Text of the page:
Undergraduate Research and Creative Inquiry

At St. Catherine University, we define “research” broadly. Projects that involve investigation, inquiry, creativity, discovery, originality, analysis, and interpretation are all part of what we consider scholarly work: research and creative inquiry.

Research in the natural and physical sciences might mean designing experiments to test theories or hypotheses, developing a new product, or exploring the unknown. Research in healthcare might mean testing a new method of care or intervention. A team of economists who analyze data to help a school district make decisions, a student-faculty collaborative who edit a volume of essays on Harry Potter, an interdisciplinary group of artists who create videos to highlight the benefits of a liberal arts education — all are examples of research and creative inquiry at St. Kate’s.

St. Kate's student presents her Summer Scholars research to a group of peers
Students as Scholars

St. Kate's is committed to providing opportunities for all students to engage in research, scholarship, and creative inquiry. This might happen in a classroom or laboratory, through participation in community engaged learning, or in collaboration with a faculty member and small team of students.

Students who develop as scholars are primed to lead in their field, work for systemic change, and transform the world.

  • Students who participate in research or creative inquiry not only increase their disciplinary knowledge, but learn the methods and practices used in these fields, increase their ability to problem solve, respond positively to new challenges, adapt, and persist when things are difficult.
  • Through deep engagement, they develop the ability to analyze and synthesize information, address challenges with creativity and persistence, become adept at dealing with ambiguity, and act ethically and responsibly.
  • Working in a team, students balance independent work with collaboration, practice discourse around challenging ideas and resolve conflicts respectfully.
  • When presenting their work at conferences or exhibitions they hone communication skills, make connections with other scholars, and learn about career opportunities.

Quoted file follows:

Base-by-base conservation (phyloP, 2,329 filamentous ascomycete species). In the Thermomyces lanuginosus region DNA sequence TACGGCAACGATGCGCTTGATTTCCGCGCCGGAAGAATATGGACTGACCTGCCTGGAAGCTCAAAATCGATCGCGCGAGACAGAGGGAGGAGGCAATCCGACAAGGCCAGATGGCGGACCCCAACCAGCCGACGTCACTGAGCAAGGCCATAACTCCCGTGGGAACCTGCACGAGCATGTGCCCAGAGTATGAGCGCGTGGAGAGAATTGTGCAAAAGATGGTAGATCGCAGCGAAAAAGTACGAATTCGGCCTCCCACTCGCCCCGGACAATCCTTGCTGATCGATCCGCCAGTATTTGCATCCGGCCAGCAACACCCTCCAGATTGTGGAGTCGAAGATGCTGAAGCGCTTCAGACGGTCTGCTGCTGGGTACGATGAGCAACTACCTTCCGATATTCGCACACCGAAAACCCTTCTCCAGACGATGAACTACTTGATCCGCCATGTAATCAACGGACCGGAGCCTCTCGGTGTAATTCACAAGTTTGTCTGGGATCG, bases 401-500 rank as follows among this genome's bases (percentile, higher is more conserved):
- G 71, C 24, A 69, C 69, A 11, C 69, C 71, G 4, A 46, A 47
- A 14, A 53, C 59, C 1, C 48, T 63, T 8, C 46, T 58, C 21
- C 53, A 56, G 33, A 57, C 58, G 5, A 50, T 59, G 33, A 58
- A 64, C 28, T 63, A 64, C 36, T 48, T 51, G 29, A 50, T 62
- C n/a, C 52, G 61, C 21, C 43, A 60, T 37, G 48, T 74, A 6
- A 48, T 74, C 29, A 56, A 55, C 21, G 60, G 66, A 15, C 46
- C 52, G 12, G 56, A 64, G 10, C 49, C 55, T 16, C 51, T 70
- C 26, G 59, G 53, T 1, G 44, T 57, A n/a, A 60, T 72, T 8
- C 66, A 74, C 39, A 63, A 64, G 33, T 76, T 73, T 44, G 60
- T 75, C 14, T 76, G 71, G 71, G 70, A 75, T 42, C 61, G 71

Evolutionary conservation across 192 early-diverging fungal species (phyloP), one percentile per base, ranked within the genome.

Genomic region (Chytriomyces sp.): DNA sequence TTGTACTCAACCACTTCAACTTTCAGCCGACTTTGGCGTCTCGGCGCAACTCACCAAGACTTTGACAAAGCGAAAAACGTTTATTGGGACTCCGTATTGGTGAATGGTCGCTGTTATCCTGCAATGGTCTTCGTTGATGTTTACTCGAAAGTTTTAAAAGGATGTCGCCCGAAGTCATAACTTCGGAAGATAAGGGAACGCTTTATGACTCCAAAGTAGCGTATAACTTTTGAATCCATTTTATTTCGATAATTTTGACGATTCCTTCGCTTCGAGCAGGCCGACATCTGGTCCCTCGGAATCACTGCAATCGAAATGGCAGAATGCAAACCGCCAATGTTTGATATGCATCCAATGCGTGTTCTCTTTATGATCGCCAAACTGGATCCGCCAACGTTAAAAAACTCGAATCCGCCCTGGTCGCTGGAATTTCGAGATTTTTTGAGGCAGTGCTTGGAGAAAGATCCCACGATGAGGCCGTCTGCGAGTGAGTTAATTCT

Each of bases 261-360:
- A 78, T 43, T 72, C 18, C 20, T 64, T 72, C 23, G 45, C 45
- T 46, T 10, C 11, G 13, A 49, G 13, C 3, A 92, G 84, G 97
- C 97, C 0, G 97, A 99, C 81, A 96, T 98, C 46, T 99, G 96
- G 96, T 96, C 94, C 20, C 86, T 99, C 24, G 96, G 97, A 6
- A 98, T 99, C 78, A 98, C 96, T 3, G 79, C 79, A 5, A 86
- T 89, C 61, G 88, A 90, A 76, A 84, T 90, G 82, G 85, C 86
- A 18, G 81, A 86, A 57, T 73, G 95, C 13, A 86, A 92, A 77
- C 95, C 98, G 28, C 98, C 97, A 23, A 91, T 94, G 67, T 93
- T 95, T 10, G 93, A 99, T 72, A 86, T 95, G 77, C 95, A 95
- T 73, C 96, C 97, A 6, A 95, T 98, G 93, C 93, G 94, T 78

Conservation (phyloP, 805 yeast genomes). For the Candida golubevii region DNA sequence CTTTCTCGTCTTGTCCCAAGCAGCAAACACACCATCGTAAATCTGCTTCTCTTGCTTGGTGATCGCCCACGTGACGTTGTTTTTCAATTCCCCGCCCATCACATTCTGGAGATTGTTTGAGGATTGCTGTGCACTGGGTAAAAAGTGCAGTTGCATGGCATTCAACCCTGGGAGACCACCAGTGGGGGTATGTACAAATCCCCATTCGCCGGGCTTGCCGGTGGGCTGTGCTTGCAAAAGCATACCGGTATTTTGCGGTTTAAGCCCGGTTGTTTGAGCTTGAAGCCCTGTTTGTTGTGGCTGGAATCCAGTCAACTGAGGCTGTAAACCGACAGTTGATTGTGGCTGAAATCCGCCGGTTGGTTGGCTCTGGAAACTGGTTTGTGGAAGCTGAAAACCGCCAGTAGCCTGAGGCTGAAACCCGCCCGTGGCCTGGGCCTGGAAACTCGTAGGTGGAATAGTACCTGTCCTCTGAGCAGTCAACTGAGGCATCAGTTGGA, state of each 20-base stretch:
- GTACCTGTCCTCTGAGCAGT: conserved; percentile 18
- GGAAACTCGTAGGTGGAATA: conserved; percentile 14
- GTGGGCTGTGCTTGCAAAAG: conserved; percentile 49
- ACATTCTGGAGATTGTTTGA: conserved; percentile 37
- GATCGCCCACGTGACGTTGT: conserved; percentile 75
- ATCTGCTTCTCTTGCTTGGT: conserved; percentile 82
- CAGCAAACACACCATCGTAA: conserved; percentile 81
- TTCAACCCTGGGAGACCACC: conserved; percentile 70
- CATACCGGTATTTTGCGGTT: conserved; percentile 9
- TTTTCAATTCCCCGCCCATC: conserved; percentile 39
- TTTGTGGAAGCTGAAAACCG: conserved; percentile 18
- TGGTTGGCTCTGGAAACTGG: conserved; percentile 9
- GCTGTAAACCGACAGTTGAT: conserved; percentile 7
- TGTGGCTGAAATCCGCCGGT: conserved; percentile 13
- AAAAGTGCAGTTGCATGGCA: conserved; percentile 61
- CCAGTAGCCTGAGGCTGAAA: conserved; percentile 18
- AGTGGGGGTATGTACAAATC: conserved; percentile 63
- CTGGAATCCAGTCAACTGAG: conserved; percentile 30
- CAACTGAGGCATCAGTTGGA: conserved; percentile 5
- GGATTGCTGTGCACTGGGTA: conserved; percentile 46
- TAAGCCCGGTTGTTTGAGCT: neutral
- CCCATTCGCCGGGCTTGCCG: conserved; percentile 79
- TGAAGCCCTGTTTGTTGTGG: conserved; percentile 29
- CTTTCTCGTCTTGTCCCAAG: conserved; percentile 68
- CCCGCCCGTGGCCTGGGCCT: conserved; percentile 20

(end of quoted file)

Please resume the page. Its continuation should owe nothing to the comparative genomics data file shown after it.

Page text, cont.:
These skills are valued and sought by graduate and professional programs, employers, and community organizations.

Professor Katie Campbell works with two students on a collaborative research project.
Faculty as Mentors and Scholars

Collaborative research and creative inquiry not only benefit students, but are fulfilling for faculty as well. The shared experience of an interdisciplinary community of scholars helps faculty support one another in their scholarly endeavors and become connected with resources for maintaining active scholarship.

These connections benefit junior faculty in their development as mentors and scholars and have helped senior faculty revitalize and engage in scholarship.


National research also documents the benefits of working collaboratively with students:

  • “faculty members who mentored undergraduate researchers improved their teaching, appreciated student insight into research questions, and reported higher job satisfaction” (Osborn and Karukstis, 2009)
  • “increased scholarly productivity, professional rejuvenation, and remaining current in one’s field of inquiry” (Dolan and Johnson, 2010)

Research and Creative Inquiry Highlights

A key outcome of undergraduate research projects is sharing research and/or projects with a larger scholarly community.

Students from St. Kate’s have a higher-than-average acceptance rate for the National Conference on Undergraduate Research (NCUR), and more than 90% of teams have presented at an undergraduate or discipline-specific regional, national or international conference.